Desktop Movie plays videos as video wallpapers on the desktop
Remember Dreamscene, the Windows Vista Ultimate extra that allowed you to use videos as the desktop background instead of static images?
It never really took off and Microsoft removed it more or less quickly from future versions of the Windows operating system (even though you could re-enable it with programs).
Desktop Movie is a free program for the Windows operating system that brings Dreamscene back. Unlike Dreamscene, it is not limited to Windows Vista Ultimate or the video formats that Vista’s Dreamscene supported.
Apart from that, it ships with a number of extra features that you may find very useful.
The program itself is portable and can be run from any location on the system. It will make modifications to the Windows Registry on first start if the system is Windows 8 or 10 which enables the overlay mixer for all applications again on those systems.
The program opens a file browser on consecutive visits that you use to pick a supported video file from the system.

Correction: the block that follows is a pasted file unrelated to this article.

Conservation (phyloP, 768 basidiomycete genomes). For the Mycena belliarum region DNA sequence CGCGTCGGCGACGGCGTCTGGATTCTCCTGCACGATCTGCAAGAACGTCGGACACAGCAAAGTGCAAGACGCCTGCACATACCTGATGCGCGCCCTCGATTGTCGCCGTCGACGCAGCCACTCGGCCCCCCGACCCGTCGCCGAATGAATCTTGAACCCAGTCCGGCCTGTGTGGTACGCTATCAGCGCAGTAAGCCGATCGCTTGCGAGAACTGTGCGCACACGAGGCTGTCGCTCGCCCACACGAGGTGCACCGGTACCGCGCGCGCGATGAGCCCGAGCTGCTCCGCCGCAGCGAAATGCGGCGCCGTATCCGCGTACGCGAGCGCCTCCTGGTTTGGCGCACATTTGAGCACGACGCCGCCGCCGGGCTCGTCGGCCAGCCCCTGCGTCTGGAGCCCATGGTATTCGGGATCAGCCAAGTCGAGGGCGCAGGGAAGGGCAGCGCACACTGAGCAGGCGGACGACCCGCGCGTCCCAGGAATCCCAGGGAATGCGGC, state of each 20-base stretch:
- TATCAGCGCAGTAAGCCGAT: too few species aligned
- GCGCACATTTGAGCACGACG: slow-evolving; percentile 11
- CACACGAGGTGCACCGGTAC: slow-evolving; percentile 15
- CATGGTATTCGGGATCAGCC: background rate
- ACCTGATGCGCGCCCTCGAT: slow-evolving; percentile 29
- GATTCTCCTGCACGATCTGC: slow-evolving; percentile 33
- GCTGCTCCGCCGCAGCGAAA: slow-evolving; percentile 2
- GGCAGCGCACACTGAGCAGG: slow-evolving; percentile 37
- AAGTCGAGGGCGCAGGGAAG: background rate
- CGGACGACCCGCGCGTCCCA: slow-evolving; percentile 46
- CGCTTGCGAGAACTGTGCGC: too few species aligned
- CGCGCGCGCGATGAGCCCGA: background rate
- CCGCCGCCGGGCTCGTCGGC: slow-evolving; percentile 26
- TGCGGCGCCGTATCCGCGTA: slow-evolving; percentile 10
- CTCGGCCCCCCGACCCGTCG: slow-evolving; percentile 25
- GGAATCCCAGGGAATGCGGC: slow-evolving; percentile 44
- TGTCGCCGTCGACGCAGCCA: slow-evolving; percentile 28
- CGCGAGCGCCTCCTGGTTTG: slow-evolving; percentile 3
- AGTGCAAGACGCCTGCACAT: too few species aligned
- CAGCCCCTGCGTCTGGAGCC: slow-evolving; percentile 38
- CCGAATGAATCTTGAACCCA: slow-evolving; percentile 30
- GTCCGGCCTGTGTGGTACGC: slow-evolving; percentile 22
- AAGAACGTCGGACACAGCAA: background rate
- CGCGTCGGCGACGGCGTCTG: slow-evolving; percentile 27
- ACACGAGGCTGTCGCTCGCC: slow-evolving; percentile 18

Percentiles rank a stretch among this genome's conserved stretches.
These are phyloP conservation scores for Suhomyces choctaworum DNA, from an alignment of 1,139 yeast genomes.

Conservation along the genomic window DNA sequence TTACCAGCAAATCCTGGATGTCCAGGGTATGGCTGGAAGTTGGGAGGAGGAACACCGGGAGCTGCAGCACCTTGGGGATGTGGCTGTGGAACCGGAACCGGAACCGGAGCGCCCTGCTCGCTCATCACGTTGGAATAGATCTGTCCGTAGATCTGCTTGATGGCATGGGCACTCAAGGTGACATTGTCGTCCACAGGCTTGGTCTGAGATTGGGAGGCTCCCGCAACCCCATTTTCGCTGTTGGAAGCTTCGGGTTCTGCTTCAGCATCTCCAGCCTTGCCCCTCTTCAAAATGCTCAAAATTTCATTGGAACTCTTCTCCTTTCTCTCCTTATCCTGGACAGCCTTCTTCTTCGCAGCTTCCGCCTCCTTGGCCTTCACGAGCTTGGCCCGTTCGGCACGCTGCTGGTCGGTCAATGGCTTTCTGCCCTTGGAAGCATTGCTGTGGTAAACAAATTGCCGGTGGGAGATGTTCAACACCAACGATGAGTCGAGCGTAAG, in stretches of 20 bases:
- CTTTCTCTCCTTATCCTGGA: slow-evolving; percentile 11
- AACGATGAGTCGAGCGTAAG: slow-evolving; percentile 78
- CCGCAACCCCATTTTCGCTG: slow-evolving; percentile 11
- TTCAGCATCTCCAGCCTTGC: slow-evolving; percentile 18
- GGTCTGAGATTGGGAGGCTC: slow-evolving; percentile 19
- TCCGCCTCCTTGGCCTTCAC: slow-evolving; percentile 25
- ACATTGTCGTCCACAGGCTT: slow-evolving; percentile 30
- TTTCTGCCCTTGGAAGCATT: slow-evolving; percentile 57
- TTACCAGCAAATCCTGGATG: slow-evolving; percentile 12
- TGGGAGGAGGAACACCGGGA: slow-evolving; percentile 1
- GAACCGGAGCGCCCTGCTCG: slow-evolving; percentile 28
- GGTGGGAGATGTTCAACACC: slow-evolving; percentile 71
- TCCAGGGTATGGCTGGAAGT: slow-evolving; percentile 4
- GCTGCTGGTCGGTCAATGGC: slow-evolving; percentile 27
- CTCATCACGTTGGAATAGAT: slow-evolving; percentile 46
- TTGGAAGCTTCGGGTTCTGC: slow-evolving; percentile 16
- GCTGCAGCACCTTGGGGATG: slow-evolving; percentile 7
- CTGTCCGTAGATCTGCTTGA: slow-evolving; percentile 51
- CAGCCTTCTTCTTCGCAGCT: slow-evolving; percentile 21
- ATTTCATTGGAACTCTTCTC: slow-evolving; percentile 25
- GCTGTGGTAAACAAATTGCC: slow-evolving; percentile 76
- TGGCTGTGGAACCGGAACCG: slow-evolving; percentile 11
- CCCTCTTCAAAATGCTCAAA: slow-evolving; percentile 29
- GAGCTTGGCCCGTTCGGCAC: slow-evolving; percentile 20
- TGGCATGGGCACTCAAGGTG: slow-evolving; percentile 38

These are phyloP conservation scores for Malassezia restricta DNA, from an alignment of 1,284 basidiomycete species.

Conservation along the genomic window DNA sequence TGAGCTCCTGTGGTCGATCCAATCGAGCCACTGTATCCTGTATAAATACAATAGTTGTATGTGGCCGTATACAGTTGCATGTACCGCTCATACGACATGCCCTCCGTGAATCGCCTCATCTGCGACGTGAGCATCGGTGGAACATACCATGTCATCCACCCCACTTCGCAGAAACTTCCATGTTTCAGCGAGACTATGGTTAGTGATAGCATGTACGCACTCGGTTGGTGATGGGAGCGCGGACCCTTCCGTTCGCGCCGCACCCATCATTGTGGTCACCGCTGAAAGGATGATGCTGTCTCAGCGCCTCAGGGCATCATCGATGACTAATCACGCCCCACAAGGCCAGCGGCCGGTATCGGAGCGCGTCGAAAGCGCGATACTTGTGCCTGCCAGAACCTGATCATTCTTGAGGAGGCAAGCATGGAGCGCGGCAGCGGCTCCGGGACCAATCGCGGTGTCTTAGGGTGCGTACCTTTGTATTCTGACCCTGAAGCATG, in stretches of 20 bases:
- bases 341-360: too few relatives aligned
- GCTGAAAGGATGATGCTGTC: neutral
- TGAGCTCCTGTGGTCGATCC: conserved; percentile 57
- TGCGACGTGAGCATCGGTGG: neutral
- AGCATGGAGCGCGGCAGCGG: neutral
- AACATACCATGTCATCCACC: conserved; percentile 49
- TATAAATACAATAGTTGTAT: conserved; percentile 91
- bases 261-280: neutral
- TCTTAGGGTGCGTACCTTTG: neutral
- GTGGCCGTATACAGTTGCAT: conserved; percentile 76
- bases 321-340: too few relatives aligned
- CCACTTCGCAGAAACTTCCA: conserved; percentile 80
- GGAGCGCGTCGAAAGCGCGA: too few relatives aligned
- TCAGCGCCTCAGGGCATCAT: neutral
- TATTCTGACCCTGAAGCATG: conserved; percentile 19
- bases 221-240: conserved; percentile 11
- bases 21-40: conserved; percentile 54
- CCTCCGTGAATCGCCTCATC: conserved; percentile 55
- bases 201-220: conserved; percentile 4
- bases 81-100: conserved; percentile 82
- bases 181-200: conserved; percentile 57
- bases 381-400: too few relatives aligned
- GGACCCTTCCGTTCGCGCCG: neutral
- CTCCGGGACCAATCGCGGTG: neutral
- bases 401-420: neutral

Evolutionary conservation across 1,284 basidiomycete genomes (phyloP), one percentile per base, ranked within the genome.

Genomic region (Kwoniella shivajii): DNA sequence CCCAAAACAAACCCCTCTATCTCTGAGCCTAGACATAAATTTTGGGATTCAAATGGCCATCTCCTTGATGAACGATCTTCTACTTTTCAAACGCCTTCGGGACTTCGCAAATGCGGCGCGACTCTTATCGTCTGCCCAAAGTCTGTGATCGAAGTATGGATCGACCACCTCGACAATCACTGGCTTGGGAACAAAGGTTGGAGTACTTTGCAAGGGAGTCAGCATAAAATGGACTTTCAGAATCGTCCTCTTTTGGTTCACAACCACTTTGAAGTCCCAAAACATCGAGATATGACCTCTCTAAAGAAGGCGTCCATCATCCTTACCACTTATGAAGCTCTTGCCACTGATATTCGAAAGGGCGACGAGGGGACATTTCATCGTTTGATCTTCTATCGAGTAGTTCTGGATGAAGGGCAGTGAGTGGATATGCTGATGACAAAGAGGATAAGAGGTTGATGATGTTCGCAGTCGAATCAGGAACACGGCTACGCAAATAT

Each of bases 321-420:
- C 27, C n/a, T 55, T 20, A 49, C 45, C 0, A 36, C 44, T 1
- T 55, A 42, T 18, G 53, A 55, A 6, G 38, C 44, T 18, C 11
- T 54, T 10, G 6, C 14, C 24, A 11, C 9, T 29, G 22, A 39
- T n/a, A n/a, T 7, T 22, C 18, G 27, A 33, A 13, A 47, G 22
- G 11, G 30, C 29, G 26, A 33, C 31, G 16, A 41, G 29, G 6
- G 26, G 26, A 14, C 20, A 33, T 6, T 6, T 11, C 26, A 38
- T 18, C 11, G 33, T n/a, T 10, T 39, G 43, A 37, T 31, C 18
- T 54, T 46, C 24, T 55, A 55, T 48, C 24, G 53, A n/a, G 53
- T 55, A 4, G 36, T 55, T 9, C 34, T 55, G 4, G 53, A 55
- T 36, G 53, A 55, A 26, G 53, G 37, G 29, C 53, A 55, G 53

Once you have made that selection, it begins to play the video automatically by replacing the current desktop wallpaper with it.
A right-click on the program icon in the system tray area displays a list of options that give you control over certain features.
You may use it to change the monitor the video is played on for instance, or change the format from letterbox to stretched or cropped instead.
You may add videos to a playlist which are then played one after the other or shuffled if you select that option. This is quite useful especially when you are selecting short playing video files as you would otherwise have to load another video frequently if you want videos to play continuously on the desktop.
Playlist files can be saved and loaded again instead of selecting an individual video file on start or by enabling the restore playlist option.
There is also an option to open a video control window which enables you to change the volume of the video file and to use a slider to move forward or backward.
Desktop Movie suffers from the same issue that Microsoft’s Dreamscene Vista extra suffered from: there are barely any use cases where one would want to use it.
While it looks impressive and certainly has a wow-effect when you play a video on the screen this way, as it is fully borderless, it is simpler to run a media player in full screen instead which offers nearly the same experience especially since most offer a fullscreen mode as well (VLC Media Player does for example).
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